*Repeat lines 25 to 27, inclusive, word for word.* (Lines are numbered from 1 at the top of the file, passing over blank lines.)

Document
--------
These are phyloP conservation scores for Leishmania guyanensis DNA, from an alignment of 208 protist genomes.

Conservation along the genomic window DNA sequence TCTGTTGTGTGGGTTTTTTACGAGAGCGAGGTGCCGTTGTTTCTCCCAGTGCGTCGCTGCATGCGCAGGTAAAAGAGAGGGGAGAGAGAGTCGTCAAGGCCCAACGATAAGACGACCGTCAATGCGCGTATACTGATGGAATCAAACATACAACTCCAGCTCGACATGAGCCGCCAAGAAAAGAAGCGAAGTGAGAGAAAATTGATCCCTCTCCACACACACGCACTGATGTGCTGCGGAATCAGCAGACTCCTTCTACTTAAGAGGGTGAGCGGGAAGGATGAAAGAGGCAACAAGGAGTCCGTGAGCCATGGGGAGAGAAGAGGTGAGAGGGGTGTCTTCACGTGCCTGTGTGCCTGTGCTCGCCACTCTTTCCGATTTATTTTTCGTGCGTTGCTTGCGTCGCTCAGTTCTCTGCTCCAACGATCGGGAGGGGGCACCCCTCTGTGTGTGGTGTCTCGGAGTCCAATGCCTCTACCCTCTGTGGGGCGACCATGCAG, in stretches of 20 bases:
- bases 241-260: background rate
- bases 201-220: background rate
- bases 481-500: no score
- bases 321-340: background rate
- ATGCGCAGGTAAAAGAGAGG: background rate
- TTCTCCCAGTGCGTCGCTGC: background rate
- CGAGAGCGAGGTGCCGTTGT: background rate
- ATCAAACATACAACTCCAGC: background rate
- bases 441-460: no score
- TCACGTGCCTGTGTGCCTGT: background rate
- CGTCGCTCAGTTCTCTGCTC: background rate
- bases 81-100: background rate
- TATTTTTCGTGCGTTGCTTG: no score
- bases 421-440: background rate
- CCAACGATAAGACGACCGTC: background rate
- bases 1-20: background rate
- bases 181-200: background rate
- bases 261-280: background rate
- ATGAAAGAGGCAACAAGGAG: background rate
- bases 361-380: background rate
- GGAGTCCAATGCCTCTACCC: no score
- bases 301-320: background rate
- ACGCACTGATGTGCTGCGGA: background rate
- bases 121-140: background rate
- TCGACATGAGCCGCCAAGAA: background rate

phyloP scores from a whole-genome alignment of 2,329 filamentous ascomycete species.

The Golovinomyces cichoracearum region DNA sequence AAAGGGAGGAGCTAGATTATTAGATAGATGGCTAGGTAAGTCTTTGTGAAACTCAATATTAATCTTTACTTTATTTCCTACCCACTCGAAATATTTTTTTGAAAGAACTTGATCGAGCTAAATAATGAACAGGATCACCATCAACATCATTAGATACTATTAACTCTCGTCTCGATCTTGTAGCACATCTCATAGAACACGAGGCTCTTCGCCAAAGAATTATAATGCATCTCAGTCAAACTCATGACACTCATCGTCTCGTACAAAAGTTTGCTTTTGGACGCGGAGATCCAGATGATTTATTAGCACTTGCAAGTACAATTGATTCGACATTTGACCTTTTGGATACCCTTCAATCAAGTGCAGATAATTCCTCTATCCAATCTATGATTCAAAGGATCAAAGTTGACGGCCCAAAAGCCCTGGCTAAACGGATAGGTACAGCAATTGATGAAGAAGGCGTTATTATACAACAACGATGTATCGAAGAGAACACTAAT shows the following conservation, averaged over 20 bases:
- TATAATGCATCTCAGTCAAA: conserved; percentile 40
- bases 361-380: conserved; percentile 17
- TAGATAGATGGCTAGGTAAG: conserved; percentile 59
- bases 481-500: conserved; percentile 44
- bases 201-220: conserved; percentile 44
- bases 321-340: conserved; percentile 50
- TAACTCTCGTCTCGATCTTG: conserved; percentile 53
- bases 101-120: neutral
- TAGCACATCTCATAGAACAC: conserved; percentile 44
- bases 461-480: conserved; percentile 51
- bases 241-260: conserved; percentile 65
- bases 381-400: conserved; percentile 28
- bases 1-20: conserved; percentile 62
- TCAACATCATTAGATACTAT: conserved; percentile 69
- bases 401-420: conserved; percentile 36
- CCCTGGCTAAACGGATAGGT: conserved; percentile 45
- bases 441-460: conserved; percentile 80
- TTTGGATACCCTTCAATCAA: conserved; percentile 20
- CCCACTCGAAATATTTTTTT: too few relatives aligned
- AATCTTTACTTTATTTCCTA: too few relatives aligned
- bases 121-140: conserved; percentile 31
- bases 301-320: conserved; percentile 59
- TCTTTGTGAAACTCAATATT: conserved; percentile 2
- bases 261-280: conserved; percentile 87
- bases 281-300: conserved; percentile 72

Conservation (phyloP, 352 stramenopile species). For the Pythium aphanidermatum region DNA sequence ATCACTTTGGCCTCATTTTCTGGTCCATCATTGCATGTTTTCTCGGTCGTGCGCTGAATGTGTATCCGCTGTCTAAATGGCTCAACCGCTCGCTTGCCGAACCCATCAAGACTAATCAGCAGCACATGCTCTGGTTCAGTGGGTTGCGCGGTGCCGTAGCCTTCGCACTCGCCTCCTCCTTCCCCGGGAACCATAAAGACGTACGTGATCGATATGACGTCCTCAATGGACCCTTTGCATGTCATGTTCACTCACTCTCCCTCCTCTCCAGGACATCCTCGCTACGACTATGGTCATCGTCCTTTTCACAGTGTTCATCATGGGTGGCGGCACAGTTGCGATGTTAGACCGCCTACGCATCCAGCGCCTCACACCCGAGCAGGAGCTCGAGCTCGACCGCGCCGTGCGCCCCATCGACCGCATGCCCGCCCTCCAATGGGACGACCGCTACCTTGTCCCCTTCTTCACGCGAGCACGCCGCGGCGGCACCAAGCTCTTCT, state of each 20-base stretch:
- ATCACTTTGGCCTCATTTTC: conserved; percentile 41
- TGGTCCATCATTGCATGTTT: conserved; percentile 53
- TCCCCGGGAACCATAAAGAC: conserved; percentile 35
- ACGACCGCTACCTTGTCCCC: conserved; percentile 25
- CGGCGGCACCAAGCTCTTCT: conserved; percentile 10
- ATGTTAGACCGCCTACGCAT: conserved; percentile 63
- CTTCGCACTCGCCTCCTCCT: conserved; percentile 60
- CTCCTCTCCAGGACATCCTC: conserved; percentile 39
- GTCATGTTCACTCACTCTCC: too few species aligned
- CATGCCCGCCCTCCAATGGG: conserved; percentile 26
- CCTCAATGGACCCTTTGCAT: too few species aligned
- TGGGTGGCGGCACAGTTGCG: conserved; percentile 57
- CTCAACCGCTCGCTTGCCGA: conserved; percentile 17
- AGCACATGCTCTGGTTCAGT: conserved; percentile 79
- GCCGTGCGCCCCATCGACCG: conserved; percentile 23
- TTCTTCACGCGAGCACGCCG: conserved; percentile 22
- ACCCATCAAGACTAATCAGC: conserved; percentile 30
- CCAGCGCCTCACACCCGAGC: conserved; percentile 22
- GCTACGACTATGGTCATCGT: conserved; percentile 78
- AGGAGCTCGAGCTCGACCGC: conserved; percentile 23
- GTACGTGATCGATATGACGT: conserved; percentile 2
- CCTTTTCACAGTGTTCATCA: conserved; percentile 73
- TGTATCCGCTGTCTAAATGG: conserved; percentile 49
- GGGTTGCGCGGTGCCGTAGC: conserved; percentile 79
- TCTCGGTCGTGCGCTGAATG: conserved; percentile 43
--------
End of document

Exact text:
- ACGCACTGATGTGCTGCGGA: background rate
- bases 121-140: background rate
- TCGACATGAGCCGCCAAGAA: background rate